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Graduate History and Timeline

Perhaps the most important factor to consider when choosing a graduate program is the quality of its faculty.

At St. John’s, our educators serve as a testament to our commitment to academic excellence, preparing well-trained, compassionate instructors since 1908. The University’s dedication to providing an exceptional education to its students is demonstrated by the accomplishments of our graduates. We invite you to be part of our rich history as you embark upon your career as an educator, administrator, or counselor.

A Rich History...

St. John’s University establishes the School of Pedagogy. During this period—when only a two-year course is required for state teaching certification—St. John’s becomes the second institution of higher learning in New York State to introduce graduate courses for teachers.

The program expands to include courses in experimental education, educational philosophy, classroom management, educational psychology, and principles of education.

The School establishes the Department of Education, which offers courses in teaching methods, educational history, philosophy, and psychology.

The first Doctor of Education (Ed.D.) degrees are conferred.

The education program grows so large that the School is divided into undergraduate and graduate divisions. A certificate course, Methods in Kindergarten and Nursery School Practice, is also available—a novel idea in the 1940s.

The School of Education unites its undergraduate and graduate programs on the Queens, NY, campus under a single administration.

The program in Human Services is approved, and The School of Education is renamed The School of Education and Human Services.

The Reading and Writing Education Center is founded to assist children and youth with literacy advancement.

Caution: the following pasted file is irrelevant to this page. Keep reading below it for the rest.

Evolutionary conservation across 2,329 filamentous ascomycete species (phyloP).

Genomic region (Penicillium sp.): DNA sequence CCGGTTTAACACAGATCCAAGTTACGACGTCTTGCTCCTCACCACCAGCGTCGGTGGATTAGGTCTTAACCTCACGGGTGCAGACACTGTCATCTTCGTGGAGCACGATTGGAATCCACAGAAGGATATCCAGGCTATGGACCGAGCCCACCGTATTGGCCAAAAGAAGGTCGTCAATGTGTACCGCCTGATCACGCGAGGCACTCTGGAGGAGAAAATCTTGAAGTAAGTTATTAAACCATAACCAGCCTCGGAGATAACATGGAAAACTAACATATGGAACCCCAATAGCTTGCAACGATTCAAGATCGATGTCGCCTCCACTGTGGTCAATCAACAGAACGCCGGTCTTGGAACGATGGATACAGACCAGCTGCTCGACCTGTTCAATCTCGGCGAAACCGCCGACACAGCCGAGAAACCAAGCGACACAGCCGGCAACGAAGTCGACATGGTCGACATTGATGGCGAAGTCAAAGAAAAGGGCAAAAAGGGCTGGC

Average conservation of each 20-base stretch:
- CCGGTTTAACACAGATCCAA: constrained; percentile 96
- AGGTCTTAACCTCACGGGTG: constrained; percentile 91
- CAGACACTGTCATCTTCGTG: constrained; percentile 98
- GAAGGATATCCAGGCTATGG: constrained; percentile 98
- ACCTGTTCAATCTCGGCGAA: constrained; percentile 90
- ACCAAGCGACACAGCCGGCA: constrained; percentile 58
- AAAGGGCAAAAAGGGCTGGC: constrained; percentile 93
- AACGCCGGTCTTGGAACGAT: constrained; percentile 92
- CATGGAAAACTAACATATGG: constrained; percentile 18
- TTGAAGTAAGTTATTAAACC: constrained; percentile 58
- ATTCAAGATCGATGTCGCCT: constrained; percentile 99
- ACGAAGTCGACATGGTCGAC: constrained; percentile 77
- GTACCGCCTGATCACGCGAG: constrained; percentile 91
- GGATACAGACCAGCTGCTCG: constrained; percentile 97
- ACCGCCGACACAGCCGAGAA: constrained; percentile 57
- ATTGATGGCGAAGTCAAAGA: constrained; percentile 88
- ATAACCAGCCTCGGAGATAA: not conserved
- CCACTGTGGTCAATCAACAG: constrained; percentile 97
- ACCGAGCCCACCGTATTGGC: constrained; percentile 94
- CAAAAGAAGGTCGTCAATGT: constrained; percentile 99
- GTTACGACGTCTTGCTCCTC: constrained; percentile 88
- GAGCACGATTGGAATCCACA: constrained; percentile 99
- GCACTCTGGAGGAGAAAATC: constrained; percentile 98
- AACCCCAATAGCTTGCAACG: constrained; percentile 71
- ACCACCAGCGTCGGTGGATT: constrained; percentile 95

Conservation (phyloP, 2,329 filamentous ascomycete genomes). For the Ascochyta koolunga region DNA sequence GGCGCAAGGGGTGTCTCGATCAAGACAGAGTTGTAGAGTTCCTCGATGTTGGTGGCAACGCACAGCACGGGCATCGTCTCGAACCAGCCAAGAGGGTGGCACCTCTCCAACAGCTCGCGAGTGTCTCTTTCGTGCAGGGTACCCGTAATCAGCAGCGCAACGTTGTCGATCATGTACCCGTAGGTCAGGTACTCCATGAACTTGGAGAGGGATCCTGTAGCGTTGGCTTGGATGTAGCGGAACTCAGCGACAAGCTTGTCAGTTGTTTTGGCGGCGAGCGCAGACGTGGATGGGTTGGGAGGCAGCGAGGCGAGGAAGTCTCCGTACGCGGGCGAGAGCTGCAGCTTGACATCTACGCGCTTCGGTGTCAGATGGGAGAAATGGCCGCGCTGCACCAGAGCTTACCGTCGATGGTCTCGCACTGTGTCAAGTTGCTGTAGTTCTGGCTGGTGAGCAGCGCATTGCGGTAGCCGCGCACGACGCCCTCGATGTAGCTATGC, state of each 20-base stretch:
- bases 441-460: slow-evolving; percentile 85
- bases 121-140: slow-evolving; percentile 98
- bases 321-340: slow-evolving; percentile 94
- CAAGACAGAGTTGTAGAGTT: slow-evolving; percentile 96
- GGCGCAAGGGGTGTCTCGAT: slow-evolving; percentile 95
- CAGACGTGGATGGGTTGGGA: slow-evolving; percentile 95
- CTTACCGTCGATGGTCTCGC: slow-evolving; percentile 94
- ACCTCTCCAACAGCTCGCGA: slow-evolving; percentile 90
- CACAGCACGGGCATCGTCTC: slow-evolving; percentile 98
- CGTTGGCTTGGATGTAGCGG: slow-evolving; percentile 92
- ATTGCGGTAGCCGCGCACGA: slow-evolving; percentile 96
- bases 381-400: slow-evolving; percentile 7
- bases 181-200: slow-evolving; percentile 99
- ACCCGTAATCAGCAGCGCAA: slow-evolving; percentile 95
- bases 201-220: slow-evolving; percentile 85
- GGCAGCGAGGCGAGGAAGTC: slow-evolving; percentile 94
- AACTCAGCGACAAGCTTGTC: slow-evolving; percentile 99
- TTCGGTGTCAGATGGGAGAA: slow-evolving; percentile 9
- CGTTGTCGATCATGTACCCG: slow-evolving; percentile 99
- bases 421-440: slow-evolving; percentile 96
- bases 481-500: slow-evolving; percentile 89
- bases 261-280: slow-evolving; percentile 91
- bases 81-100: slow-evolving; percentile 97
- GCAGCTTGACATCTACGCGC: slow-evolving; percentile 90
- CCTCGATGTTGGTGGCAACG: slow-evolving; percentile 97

All education programs at St. John’s are brought under a single administration.

The human services program is transferred to the College of Professional Studies, and the University trustees approve a return to the name The School of Education.

The School of Education creates the Center for Educational Leadership and Accountability and offers graduate courses at the University’s new Oakdale site for the first time.

St. John’s, along with a number of other universities, is selected to participate in a new program called the New York City Teaching Fellows. This program is instituted to prepare individuals who have a degree in an area other than education and want to become teachers. Even though the need for teachers has diminished, this program is still in existence today. Although other universities are not invited to continue participation, St. John’s is still an active partner.

The Graduate Division of The School of Education offers New York State’s first Online Learning program in School Leadership.

The Graduate Division of The School of Education offers courses for the first time at the University’s Manhattan, NY, campus.

U.S. News & World Report ranks The School of Education’s Graduate Division among the top 10 percent of graduate education programs in the nation.

The School of Education moves to newly designed offices on the Queens (Sullivan Hall) and Staten Island campuses—Sullivan Hall and DaSilva Hall respectively.

The Graduate Division of The School of Education initiates its ongoing Professional Development Partnership program with the New York City Department of Education, leading to a master’s degree in School Building Administrators for aspiring school leaders from nonpublic schools (Catholic, Jewish, Greek, Lutheran, Islamic, and independent schools).

U.S. News & World Report ranks The School of Education among the top 10 percent of graduate education schools in the nation.

According to the New York City Department of Education, “St. John’s graduates were rated highest in retention, the percentage of teachers still employed in the NYC DOE three years after hire; were second-best in tenure approval; had the lowest number receiving ‘unsatisfactory’ ratings their first year; and 91 percent of its teacher graduates were rated ‘highly effective’ or ‘effective’ as reflected in student growth scores on fourth-through eighth-grade math and English tests.”

U.S. News & World Report ranked St. John’s graduate program in education as the fifth-highest out of 166 graduate online programs in the nation.